Re:RPM ? (1)

Jeet81 (613099) | more than 8 years ago | (#13150847)

I do a video editing and if you have ever done video editing you know even the smallest improvements in any factors saves a lot of time.

Re:RPM ? (1, Informative)

Anonymous Coward | more than 8 years ago | (#13150892)

"7K500" ? are you trying to be annoying?

How on earth can writing the model number of the hard drive be considered 'annoying'?

Re:RPM ? (2, Insightful)

Sparr0 (451780) | more than 8 years ago | (#13150899)

You obviously did not read the article, or even the summary, or you would have noticed that 7K500 is the model of hard drive. It is most likely 7200 RPM, not 7500 as you ignorantly replied against.

Re:RPM ? (2, Informative)

Jeff DeMaagd (2015) | more than 8 years ago | (#13150870)

Still, you get a lot more storage space for the money than the higher RPM drives. The higher RPM drives have limited added utility, a home hobbyist really doesn't benefit enough from a higher RPM data drive. I don't think 10k drives are available at higher than 300MB, and those will cost a lot more than the 7K500.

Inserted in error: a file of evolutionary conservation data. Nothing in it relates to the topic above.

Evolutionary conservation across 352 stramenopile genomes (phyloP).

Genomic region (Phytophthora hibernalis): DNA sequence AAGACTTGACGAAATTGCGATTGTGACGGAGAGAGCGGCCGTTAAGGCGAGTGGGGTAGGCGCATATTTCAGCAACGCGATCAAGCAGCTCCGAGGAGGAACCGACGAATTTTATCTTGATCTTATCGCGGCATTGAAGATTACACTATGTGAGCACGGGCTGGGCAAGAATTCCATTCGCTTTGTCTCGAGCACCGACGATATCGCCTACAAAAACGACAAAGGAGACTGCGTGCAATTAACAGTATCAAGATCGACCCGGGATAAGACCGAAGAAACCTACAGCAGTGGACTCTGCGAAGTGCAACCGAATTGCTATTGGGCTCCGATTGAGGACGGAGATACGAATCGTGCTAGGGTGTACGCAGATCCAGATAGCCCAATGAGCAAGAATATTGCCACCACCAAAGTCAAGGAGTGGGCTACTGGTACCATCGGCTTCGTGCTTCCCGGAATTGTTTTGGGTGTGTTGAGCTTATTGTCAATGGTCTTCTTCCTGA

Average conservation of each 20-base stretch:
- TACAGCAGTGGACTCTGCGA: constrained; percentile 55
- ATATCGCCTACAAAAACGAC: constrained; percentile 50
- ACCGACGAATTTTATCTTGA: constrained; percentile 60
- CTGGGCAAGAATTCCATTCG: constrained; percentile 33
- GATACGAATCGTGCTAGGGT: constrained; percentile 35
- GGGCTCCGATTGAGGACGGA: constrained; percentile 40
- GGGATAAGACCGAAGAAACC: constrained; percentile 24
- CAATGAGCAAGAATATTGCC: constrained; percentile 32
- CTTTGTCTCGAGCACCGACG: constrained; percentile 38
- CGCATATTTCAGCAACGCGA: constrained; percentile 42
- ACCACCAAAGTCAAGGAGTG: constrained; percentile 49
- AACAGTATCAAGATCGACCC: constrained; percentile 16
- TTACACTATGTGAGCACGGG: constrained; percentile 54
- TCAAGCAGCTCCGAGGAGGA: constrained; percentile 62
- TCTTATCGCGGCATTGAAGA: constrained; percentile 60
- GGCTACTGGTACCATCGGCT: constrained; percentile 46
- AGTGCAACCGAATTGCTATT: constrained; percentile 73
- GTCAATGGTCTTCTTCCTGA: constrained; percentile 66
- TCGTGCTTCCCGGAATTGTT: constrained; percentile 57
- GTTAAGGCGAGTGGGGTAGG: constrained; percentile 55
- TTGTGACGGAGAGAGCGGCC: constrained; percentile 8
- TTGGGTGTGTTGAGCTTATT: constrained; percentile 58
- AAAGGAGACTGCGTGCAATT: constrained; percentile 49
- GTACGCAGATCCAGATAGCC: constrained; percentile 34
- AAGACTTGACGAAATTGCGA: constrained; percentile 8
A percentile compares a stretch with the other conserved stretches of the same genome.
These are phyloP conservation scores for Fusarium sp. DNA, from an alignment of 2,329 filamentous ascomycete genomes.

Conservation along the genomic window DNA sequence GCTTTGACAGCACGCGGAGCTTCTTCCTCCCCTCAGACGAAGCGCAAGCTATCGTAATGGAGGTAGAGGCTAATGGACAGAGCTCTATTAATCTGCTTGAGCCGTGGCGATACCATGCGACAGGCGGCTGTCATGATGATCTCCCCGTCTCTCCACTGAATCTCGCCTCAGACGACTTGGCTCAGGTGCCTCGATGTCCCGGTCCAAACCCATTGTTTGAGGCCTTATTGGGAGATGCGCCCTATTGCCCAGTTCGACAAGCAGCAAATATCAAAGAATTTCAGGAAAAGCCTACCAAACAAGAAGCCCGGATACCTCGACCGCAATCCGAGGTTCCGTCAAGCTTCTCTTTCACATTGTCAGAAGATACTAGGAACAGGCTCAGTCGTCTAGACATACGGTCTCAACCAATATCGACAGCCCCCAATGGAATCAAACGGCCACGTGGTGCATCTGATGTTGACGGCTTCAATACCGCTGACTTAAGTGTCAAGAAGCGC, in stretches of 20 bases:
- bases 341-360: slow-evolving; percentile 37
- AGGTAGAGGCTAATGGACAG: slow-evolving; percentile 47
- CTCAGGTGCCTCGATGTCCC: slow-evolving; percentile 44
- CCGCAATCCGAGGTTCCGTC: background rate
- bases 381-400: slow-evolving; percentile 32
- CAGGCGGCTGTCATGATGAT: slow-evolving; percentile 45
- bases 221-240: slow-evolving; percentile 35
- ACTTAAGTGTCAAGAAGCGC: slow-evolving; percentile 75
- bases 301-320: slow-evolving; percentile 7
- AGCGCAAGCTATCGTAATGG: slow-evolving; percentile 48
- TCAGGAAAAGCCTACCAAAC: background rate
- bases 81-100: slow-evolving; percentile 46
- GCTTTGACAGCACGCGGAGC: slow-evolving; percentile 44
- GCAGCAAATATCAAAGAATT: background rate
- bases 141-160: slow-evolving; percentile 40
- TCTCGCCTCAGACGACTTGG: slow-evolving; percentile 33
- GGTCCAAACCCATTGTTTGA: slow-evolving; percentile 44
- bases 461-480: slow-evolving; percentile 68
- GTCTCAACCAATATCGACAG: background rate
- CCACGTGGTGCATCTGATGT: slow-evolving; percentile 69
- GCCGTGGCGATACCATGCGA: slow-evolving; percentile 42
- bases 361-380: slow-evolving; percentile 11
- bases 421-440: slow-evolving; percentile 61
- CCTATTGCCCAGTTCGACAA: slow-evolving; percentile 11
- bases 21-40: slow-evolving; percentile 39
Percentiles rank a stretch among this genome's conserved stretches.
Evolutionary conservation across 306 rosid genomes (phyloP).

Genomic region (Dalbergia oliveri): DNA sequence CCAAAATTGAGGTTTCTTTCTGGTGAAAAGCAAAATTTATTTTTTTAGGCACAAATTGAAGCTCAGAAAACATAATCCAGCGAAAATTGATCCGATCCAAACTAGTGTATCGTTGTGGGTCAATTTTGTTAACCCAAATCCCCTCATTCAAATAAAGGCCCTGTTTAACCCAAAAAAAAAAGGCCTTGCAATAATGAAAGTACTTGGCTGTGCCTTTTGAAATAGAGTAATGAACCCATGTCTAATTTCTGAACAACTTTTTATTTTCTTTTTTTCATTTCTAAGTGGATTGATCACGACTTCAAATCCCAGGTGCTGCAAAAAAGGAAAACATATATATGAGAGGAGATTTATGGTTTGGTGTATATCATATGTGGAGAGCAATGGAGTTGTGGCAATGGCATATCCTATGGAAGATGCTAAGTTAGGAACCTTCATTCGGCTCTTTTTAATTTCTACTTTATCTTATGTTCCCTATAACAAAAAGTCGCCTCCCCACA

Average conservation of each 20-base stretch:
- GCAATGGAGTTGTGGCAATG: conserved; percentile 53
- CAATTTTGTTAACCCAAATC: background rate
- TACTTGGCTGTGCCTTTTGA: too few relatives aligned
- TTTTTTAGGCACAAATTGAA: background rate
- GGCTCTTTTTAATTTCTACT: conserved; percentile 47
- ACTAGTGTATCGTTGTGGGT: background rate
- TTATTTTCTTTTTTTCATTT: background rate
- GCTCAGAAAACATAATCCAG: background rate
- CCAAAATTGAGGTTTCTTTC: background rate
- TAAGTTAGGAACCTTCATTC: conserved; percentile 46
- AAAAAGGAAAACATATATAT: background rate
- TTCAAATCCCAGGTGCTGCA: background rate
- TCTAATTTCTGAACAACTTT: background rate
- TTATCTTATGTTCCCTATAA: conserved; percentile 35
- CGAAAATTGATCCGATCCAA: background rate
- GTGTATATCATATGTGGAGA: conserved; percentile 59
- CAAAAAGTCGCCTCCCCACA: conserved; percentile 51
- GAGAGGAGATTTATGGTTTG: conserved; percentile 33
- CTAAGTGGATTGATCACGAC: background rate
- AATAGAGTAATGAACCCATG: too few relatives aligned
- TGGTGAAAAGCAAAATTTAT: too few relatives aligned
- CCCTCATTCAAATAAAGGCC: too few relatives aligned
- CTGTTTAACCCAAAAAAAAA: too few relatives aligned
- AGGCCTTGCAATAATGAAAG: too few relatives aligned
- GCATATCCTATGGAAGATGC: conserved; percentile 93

$175 for a 75 GB SATA Raptor
$400 for a 7K500
$600 for a 300GB 10K Seagate SCSI

The 7200RPM drives are a much better balance for speed, capacity and cost. Part of the reason 10k drives are lower capacity is that the platters need to be smaller diameter, which is also part of the reason why the seek time rating is lower, because the average distance the head travels is smaller.

Those using the drives just to store and play downloaded files probably could get away with even slower RPMs to save on money, heat and maybe less noise.

3 gbps? (3, Interesting)

Bill Wong (583178) | more than 8 years ago | (#13150735)

3 gbps? Is that 375 MB/s? IDE/SATA doesn't support that! What's the point?

Re:3 gbps? (3, Informative)

Anonymous Coward | more than 8 years ago | (#13150755)

RTFA : SATA-II is 3.0gbps

Re:3 gbps? (0)

Anonymous Coward | more than 8 years ago | (#13150861)

The FA is unavailable...
Slashdotted.

Re:3 gbps? (2, Informative)

voxel (70407) | more than 8 years ago | (#13150766)

It doesn't do 3.0gbs, SORRY. I don't even have to RTFA to know that.

*Most* super fast 7.5k RPM disks can do about 50 megabytes or 420 megabit per second max.

I have two 75gb 10,000 Raptor SATA drives that together raid-0 get about 110megabytes/s.. but those are 10k RPM disks (spare me the lecture about drive density = higher speed, I know this). Thats about 1 gb/s.. but no where near 3gb per second and this is using 2 raid-0 disks.

Slashdot editors need get a clue.

Re:3 gbps? 3 gbps? Is that 375 MB/s? IDE/SATA does (5, Informative)

vidarlo (134906) | more than 8 years ago | (#13150784)

3 gbps? Is that 375 MB/s? IDE/SATA doesn't support that! What's the point?